Considers situations and interventions that can foster more inclusive representation and ways, both theoretically and practically, and that a common ingroup identity can facilitate more harmonious intergroup relations.
Preface. Introduction and Overview. Aversive Racism and Intergroup Bias. Theoretical Background and the Common Ingroup Identity Model. Alerting the Perception of Group Boundaries. Conditions of Intergroup contact. Cognitive and Affective Priming: Antecedents and Consequences of a Common Ingroup Identity. Extending the Benefits of Recategorization. Problems, Progress, and Promise. References.
Essays in Social Psychology is designed to meet the need for rapid publication of brief volumes in social psychology.
Primary topics will include social cognition, interpersonal relationships, group processes, and intergroup relations, as well as applied issues.
Furthermore, the series seeks to define social psychology in its broadest sense, encompassing all topics either informed by, or informing, the study of individual behavior and thought in social situations.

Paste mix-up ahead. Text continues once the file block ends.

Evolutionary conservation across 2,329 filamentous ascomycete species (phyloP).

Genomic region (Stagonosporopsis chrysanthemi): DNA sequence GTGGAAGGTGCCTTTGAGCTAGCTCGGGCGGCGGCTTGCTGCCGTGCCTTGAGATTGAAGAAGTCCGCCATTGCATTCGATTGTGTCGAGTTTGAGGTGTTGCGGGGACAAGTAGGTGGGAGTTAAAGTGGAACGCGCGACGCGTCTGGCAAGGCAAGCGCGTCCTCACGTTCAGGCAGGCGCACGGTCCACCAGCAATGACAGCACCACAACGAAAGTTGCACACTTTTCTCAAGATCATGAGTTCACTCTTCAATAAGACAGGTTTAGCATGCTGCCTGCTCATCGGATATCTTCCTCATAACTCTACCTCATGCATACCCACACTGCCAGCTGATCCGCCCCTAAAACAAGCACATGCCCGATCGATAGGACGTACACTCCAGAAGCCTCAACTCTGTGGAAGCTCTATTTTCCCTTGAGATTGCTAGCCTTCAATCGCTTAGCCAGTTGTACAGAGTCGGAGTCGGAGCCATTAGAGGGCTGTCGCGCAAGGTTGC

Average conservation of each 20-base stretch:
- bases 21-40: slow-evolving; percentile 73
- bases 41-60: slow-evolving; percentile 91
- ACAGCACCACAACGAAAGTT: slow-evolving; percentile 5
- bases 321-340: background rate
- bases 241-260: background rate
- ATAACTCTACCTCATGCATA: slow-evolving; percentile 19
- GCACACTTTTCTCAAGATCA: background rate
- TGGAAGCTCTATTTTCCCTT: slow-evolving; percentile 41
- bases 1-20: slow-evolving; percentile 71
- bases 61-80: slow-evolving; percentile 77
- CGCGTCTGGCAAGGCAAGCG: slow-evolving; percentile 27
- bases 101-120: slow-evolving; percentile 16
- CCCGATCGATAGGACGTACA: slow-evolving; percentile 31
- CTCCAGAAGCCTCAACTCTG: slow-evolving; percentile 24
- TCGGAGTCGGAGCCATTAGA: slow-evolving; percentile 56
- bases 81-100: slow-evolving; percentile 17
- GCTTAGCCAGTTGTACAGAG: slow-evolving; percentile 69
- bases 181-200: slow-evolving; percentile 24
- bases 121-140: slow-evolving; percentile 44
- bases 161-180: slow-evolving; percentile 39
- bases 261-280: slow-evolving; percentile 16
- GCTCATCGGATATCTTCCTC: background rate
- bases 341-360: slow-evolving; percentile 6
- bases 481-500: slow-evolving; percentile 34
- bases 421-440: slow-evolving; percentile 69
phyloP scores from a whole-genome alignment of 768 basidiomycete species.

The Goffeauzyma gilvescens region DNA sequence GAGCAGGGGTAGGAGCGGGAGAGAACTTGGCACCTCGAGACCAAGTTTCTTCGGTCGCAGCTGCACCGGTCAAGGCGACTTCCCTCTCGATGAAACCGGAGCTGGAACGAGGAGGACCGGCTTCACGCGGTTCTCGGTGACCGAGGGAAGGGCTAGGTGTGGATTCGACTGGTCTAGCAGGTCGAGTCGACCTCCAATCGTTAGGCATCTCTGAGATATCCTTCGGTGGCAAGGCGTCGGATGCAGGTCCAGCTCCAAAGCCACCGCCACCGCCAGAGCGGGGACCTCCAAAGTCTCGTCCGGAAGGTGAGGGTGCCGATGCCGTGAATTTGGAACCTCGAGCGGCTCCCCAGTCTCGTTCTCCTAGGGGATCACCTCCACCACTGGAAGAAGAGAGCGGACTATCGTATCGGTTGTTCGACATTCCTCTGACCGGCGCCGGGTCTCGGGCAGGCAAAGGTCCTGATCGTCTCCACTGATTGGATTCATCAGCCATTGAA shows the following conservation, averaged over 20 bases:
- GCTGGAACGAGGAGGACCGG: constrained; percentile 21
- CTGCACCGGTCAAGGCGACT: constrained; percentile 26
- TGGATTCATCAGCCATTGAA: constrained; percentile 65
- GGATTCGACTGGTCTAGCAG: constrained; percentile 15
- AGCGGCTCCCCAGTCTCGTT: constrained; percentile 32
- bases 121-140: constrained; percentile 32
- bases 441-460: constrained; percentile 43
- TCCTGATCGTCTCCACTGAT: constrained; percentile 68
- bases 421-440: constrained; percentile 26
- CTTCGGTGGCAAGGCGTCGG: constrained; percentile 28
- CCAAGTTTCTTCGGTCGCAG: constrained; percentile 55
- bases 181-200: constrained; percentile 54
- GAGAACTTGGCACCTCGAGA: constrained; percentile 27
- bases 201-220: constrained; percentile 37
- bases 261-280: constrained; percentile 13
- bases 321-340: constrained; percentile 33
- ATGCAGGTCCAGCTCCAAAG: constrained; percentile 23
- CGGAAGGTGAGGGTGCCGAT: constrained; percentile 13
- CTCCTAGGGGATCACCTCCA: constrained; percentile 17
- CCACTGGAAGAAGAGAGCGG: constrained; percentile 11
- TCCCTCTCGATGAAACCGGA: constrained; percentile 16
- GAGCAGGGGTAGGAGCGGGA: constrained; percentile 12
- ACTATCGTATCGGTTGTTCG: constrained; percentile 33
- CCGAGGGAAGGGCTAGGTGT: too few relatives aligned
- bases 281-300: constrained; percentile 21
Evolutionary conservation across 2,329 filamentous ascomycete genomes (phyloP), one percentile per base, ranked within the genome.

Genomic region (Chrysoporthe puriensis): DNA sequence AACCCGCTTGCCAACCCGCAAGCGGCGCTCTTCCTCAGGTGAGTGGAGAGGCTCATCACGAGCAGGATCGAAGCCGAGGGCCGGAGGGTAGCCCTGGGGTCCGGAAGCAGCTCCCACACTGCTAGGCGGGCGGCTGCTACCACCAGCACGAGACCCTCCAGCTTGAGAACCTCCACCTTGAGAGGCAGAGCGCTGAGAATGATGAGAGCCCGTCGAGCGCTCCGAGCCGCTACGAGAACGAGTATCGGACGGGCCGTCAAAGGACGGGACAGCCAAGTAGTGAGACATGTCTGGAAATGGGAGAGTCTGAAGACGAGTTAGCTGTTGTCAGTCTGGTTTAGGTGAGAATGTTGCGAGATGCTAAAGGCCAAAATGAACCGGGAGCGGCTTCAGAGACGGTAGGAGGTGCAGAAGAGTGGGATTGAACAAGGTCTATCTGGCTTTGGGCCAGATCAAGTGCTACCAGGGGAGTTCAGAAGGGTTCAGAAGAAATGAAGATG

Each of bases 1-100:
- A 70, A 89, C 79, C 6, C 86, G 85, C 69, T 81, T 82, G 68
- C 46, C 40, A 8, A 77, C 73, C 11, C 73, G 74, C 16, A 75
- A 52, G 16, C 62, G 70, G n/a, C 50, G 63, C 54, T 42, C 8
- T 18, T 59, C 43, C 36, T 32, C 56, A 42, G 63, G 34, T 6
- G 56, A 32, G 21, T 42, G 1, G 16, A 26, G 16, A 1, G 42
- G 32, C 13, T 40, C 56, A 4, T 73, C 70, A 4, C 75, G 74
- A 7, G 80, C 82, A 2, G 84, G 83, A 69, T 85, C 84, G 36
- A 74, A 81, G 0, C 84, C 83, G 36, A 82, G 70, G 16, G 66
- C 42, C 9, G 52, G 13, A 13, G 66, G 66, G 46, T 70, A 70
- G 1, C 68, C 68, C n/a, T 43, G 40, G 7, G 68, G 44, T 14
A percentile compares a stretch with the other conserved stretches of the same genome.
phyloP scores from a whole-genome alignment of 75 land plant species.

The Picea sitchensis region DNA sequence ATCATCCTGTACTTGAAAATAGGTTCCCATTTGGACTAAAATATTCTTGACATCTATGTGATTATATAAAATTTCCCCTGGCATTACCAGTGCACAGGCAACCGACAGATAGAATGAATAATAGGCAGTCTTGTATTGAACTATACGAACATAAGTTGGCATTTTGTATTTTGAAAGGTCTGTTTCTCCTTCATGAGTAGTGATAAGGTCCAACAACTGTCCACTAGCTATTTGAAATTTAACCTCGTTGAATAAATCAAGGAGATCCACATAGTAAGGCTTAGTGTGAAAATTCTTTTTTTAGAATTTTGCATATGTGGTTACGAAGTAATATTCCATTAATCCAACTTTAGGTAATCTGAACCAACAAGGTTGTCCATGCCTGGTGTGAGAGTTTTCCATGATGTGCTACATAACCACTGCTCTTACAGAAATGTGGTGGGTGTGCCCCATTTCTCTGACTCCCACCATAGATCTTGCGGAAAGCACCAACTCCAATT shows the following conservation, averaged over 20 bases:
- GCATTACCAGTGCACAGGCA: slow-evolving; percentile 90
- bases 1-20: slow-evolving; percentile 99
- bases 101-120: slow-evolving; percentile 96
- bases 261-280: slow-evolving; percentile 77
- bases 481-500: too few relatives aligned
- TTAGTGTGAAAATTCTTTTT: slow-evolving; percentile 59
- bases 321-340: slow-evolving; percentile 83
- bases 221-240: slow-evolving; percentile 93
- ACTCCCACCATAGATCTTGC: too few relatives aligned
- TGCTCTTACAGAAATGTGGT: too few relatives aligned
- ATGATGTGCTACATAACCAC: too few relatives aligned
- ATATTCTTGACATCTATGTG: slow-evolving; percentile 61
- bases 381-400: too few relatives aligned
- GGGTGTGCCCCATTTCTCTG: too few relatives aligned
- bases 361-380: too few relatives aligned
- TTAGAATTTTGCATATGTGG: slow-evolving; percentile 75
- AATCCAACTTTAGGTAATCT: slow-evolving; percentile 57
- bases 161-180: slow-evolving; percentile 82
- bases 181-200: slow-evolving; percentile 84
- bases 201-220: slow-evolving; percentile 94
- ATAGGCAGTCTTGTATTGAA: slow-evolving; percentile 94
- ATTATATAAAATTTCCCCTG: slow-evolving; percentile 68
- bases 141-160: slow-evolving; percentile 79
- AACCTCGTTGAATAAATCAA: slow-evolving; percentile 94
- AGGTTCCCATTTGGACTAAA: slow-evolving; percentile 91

Each volume in the series will make a conceptual contribution to the topic by reviewing and synthesizing the existing research literature, by advancing theory in the area, or by some combination of these missions.
The principal aim is that authors will provide an overview of their own highly successful research program in an area.
It is also expected that volumes will, to some extent, include an assessment of current knowledge and identification of possible future trends in research.
Each book will be a self-contained unit supplying the advanced reader with a well-structured review of the work described and evaluated.